The Story of Willis & Geiger. | A Continuous Lean.

The Story of Willis & Geiger.

Mar 18th, 2013 | Categories: History, Military, Outerwear | by Michael Williams

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Papa Hemingway in his safari kit.

What every happened to the iconic American brand Willis & Geiger? Vice Publisher John Martin tracks down the one man who knows the really story and what transpires is a no bullshit interview and thoroughly amazing read.

Burt Avedon (cousin of the famous fashion photographer Richard Avedon) revived the company two years after it went out of business in 1977 and helmed it until it was liquidated in 1999. Now 89 years old, Burt is one of the last remaining people to have hands-on experience with the brand. His bio reads like a Most Interesting Man in the World skit: He was a pilot by age 12, raced cars, played football for UCLA, fought at Iwo Jima, was awarded a Purple Heart in the Navy, went from Harvard Business School into cosmetics and fashion, married an Italian princess, and later led attempts to excavate downed World War II planes from Greenland ice. After a short search, I tracked him down at his home in Verona, Wisconsin, to find out what had happened to what many consider to be the greatest outdoor-clothing brand of all time.

There is a lot of that with the pace of media right now, where people are always looking to see who’s putting out the newest sneakers, but there are a few brands whose authenticity is paramount.

Yeah, but unfortunately good brands of heritage are a reflection of their original management; when they become professionally managed, they lose the spark that brought them to where they are today. I found that to be classic in the industry. Whenever they go into second- and third-generation management, they lose themselves. They no longer have the passion that was originally part of their DNA.

When did your involvement with Willis & Geiger begin?

Abercrombie & Fitch went out of business in 1977, leaving Willis & Geiger as its largest single creditor due to all the private-label business. Howard Geiger was asked to chair the bankruptcy committee and turned it down because he felt that his position wouldn’t be as objective as it should be due to his many financial interests in Abercrombie & Fitch.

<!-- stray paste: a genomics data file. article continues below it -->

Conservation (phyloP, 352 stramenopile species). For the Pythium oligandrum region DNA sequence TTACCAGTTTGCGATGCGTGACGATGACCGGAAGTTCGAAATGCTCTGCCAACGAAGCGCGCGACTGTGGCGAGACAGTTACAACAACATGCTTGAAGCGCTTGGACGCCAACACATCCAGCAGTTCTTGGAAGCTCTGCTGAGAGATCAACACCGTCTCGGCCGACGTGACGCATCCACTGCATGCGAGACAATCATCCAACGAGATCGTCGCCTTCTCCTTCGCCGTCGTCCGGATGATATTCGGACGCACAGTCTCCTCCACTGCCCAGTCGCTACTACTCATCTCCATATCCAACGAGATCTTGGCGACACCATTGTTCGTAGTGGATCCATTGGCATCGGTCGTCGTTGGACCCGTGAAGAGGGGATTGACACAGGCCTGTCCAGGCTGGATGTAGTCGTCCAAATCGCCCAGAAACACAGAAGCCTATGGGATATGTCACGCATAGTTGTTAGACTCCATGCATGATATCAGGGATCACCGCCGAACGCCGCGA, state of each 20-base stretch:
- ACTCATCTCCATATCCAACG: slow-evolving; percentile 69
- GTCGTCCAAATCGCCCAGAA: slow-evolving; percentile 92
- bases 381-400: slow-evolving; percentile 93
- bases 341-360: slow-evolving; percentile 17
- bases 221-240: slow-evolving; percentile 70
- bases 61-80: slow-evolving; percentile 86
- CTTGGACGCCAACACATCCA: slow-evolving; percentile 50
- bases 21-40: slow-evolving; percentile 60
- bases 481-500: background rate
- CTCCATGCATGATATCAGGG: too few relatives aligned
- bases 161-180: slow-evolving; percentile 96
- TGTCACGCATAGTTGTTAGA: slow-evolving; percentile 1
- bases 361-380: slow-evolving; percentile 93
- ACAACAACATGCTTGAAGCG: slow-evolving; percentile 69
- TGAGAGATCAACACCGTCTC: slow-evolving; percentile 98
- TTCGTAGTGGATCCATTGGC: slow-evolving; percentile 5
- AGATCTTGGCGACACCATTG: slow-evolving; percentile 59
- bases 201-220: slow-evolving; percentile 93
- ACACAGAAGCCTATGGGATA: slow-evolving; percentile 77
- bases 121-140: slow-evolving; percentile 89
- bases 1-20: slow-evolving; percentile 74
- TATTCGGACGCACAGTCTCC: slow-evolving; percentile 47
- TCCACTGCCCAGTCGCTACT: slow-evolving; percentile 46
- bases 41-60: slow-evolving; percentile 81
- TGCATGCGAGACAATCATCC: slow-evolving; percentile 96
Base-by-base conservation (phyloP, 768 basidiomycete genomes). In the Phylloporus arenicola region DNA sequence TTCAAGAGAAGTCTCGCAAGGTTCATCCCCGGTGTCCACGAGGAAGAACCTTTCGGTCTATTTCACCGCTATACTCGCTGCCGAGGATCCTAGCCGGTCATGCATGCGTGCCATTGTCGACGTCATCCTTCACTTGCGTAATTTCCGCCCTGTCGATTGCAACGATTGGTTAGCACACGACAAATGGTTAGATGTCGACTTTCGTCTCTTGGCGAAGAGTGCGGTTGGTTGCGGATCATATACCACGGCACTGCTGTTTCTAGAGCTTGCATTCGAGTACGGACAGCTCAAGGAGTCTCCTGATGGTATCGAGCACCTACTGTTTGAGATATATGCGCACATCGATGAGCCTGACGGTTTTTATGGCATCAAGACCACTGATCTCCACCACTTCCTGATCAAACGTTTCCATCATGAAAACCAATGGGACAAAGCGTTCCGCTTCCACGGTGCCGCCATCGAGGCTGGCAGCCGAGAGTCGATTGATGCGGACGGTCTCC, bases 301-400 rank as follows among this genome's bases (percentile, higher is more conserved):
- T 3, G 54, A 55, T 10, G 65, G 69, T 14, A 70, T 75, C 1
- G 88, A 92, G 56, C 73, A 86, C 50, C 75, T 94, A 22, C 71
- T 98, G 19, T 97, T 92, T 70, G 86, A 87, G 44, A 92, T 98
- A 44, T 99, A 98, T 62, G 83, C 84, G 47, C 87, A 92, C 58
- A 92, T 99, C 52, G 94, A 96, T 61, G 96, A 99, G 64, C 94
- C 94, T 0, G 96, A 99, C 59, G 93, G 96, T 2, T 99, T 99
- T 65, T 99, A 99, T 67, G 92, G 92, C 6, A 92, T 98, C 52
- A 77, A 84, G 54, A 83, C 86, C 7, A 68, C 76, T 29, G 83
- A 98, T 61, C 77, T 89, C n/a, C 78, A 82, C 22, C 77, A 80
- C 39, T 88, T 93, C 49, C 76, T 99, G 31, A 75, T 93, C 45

Elmer Ward, my roommate at Harvard Business School, was then the chairman of Palm Beach Corporation. He was intrigued with getting in on Willis & Geiger, as the industry knew what the brand was from all the private-label work it had done over the years. People like Ralph Lauren knew Willis & Geiger and wanted it. Elmer knew what I had been doing with my life, and that I could understand the spirit of Willis & Geiger and wouldn’t ruin it.

The full story here.

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Comments: 3

3 Comments to “The Story of Willis & Geiger.”

  1. Bill O'Dowd
    on Mar 19th, 2013
    @ 11:28 AM

    My wife bought me a number of Willis&Geiger items many years ago. I still have most of them, including the safari jacket(top right). The brand was all about excellence. I know that the clothing from W&G that I still own will be around long after I am gone. What quality!!!

  2. Jared Zaugg
    on Mar 25th, 2013
    @ 12:42 PM

    Thanks for this thread. It’s one of the most informative things I’ve read in a long time. Great history, great (tragic) story, great brand and great people.

  3. Corey Young
    on Mar 25th, 2013
    @ 6:04 PM

    While in high school, I sent away for their catalog and loved looking at the pictures because It was all about cigars, travel on the unbeaten path, and adventure!

    I bought my first (and only) Willis and Geiger shirt back in 1989 from Dillard’s department store for about $25 (on clearance). It was a brown plaid flannel with khaki colored collar and elbow patches. It was built tough as nails and was my go-to shirt in college, especially on cold days. I got rid of that shirt and donated it to Goodwills years ago after I graduated from college and got a job that required me to have a more professional wardrobe.

    In hindsight, I always wanted one of the gussetted oxford cloth shirts, despite them being rare and difficult to come by.

    Such a shame that a great company like this went away. They had a great product that was made to last.

    Burt Avedon’s life is incredible! This is the kind of guy every guy wishes they had for an uncle!

    Great story!